A standing room only crowd turned out Tuesday for a McLean County Zoning Board of Appeals wind farm hearing that will continue tonight and possibly Thursday.
The turnout at Heartland Community College included a group of about 16 families represented by Bloomington attorney Melissa McGrath. Her clients do not want wind turbines for the project built near their homes.
McGrath questioned the grounds on which Phil Dick, McLean County zoning director, recommended the board approve the application for the project by Invenergy Wind LLC.
McGrath said Dick has yet to hear all the information in the case.
Board Chairman Sally Rudolph assured McGrath the board is under no obligation to accept the director’s recommendation.
Kevin Smith, senior vice president of Invenergy, maintained wind energy is a proven alternative to pollution-producing forms of energy. Smith said its customers benefit from a competitively priced market.
A special-use permit for a proposed $250 million wind farm to span more than 12,000 acres of farmland in McLean and Woodford counties was the key issue at Tuesday’s hearing.
The meeting will resume at 6 p.m. today at the college.
The hearing, originally scheduled for Nov. 21, was postponed for 58 days because many residents claimed they were not given enough notice about the plan for the White Oak Wind Energy Center to research it and prepare their thoughts.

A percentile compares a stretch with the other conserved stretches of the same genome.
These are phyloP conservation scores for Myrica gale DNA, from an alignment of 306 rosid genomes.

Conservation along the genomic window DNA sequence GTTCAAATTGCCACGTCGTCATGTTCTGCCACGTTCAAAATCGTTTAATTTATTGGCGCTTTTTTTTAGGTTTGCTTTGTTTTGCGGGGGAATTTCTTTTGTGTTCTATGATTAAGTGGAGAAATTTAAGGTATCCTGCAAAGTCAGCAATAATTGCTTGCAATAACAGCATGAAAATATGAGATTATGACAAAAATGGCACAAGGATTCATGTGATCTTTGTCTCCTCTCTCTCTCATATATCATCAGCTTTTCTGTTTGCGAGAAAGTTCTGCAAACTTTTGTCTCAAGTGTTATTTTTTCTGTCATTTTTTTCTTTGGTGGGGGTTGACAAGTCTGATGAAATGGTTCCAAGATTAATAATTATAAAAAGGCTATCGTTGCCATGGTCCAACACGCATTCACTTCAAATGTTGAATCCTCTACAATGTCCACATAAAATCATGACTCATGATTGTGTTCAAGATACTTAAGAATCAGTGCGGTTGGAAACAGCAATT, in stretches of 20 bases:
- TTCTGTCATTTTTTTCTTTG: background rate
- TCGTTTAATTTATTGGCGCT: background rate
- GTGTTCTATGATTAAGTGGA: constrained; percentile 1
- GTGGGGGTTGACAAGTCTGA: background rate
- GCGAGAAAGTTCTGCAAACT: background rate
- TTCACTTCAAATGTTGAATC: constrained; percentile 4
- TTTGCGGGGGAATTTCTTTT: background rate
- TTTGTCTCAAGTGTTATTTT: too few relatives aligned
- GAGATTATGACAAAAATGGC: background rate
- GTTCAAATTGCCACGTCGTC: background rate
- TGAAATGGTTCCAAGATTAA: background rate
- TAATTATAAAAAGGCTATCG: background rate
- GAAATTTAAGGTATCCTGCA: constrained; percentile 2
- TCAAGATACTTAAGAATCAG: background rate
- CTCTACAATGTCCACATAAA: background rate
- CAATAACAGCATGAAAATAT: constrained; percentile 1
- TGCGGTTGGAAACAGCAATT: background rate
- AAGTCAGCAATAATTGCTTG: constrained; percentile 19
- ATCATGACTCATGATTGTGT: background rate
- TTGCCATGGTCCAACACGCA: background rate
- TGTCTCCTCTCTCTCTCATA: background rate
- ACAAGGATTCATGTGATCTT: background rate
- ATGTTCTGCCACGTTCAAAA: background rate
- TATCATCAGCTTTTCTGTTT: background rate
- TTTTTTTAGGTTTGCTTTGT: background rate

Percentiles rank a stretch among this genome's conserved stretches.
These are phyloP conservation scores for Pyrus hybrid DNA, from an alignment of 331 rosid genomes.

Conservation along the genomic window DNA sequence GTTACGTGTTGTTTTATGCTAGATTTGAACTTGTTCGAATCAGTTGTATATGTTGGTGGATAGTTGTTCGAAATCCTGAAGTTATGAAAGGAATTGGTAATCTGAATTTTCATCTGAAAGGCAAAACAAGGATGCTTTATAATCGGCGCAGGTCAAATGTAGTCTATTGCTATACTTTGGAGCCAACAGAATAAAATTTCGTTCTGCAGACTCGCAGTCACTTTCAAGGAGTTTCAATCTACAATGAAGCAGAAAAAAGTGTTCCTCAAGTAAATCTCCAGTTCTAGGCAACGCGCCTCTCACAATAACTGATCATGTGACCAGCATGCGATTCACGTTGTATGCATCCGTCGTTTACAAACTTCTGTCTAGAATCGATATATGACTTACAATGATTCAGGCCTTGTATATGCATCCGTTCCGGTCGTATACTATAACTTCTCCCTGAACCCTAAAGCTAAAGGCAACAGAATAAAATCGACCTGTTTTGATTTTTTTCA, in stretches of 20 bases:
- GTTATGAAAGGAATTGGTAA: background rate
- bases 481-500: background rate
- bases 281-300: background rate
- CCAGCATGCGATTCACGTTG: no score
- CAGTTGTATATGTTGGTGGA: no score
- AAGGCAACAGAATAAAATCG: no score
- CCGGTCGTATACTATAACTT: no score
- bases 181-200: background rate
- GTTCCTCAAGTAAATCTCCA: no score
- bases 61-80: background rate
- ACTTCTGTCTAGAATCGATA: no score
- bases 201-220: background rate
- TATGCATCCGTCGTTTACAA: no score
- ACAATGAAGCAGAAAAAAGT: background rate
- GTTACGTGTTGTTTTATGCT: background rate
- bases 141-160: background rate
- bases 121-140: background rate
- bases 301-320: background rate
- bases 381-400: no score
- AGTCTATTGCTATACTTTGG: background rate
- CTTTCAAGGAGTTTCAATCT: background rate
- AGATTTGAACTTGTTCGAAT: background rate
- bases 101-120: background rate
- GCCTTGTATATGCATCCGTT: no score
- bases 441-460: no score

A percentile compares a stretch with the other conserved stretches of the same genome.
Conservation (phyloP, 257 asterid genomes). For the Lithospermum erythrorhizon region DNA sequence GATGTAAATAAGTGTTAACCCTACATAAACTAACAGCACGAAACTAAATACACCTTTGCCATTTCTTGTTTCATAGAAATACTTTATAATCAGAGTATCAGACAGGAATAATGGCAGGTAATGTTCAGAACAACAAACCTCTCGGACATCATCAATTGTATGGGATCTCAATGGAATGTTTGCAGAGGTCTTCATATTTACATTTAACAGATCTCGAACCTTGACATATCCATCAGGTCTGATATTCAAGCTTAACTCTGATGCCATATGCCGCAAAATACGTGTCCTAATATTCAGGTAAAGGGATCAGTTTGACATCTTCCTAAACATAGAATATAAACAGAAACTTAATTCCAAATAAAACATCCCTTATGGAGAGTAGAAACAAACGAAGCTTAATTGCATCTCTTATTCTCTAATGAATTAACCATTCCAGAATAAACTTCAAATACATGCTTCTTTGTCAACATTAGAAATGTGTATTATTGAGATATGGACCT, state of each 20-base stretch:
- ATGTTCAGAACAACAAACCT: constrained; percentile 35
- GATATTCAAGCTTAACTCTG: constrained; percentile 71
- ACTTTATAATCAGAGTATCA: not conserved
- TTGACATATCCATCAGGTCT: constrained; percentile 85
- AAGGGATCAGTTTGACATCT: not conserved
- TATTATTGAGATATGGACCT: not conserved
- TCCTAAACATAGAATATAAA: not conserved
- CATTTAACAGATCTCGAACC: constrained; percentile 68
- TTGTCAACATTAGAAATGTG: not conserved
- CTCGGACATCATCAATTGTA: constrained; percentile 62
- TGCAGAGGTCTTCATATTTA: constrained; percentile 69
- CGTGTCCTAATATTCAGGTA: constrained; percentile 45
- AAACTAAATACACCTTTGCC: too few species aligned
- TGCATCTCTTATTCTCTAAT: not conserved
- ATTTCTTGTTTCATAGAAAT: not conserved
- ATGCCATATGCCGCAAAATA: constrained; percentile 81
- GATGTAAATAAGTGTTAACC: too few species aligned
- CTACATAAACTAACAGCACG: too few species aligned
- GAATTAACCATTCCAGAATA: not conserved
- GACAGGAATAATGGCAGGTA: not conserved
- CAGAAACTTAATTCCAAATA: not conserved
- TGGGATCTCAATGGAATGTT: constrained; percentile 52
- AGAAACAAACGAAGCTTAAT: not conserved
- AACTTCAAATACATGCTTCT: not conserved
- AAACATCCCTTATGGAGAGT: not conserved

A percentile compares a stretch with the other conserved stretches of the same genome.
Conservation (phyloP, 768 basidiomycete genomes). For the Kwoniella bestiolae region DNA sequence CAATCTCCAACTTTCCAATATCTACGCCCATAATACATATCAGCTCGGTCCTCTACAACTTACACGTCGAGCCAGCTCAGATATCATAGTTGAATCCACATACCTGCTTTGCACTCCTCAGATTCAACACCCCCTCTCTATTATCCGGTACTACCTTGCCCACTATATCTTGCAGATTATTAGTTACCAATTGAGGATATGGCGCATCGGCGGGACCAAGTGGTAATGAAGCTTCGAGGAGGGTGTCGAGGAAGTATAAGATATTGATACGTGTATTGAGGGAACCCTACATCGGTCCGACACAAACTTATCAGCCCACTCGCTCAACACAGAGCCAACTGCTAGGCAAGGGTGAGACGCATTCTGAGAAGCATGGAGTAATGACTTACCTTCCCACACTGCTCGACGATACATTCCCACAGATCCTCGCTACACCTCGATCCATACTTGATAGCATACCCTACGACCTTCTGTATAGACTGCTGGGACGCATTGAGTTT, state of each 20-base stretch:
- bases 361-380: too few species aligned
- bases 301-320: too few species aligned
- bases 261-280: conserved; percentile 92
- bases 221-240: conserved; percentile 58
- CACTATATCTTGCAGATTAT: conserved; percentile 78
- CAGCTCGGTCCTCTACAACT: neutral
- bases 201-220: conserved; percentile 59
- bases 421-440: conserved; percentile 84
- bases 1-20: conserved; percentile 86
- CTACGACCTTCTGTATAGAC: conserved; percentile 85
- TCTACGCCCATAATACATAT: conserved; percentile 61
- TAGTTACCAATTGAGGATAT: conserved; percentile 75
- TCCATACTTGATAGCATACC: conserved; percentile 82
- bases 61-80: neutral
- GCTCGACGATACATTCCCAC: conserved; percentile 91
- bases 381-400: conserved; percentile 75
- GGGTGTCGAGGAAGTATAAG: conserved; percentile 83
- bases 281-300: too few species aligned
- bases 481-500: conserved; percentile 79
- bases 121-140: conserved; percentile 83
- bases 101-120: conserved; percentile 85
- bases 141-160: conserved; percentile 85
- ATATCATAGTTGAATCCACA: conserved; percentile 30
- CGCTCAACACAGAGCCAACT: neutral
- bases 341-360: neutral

Invenergy Wind LLC, based in Chicago, has developed wind projects in more than 20 states, has proposed the wind farm, to be named the White Oak Wind Energy Center, that would place 100 General Electric wind turbines on land in the two counties. The project would produce enough energy to power about 40,000 homes.
While many focus on the benefits this could bring to the area, some have objected to such a massive project in their own backyards.
Some residents are concerned with the possible impact on property values as well as the area’s rustic beauty. Another setback is the possibly threat to migrating birds. Invenergy claims this threat is less significant than that of buildings, picture windows, cars, cats and pesticides.
Townships chosen for the wind energy center have electricity transmission lines, available farmland and high wind readings. The townships are Dry Grove, Hudson, Kansas, Montgomery, Normal and White Oak.
By Holly Richrath
of The Journal Star
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